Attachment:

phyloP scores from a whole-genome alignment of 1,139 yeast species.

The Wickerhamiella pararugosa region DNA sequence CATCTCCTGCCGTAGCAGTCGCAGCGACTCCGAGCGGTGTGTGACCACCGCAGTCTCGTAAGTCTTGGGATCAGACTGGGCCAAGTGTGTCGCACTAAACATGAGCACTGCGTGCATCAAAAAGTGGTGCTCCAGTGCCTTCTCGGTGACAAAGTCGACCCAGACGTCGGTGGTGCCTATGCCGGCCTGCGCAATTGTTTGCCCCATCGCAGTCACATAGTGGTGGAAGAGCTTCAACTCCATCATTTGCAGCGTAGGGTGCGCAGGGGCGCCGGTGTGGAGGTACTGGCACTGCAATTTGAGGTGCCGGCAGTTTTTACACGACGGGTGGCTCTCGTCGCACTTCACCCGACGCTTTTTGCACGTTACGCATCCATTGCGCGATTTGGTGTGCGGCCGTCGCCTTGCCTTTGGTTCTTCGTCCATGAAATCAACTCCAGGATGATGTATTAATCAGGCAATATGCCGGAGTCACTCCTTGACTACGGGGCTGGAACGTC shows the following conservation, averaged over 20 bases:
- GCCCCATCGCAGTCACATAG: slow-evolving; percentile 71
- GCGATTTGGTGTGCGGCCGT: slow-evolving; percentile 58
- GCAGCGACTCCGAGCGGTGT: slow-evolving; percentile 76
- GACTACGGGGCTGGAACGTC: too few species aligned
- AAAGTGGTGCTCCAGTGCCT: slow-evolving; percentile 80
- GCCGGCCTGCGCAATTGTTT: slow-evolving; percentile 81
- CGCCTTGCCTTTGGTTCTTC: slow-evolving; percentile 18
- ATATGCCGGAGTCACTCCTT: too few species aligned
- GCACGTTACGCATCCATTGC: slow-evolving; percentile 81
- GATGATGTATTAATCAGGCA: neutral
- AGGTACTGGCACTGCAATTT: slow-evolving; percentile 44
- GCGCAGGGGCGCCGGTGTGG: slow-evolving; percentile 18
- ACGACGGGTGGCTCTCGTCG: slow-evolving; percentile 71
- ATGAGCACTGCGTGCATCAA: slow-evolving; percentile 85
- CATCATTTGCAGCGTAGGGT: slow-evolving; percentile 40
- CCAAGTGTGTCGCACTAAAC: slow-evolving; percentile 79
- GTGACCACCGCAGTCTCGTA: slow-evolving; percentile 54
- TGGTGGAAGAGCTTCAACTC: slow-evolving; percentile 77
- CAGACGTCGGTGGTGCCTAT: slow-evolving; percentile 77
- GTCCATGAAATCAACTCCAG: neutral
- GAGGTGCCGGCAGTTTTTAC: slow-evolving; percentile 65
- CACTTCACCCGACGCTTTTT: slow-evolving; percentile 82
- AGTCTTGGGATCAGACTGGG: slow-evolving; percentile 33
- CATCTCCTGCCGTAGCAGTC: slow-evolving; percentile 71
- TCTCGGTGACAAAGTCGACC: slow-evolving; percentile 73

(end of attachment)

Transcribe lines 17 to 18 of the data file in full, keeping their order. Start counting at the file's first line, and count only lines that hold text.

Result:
- CATCATTTGCAGCGTAGGGT: slow-evolving; percentile 40
- CCAAGTGTGTCGCACTAAAC: slow-evolving; percentile 79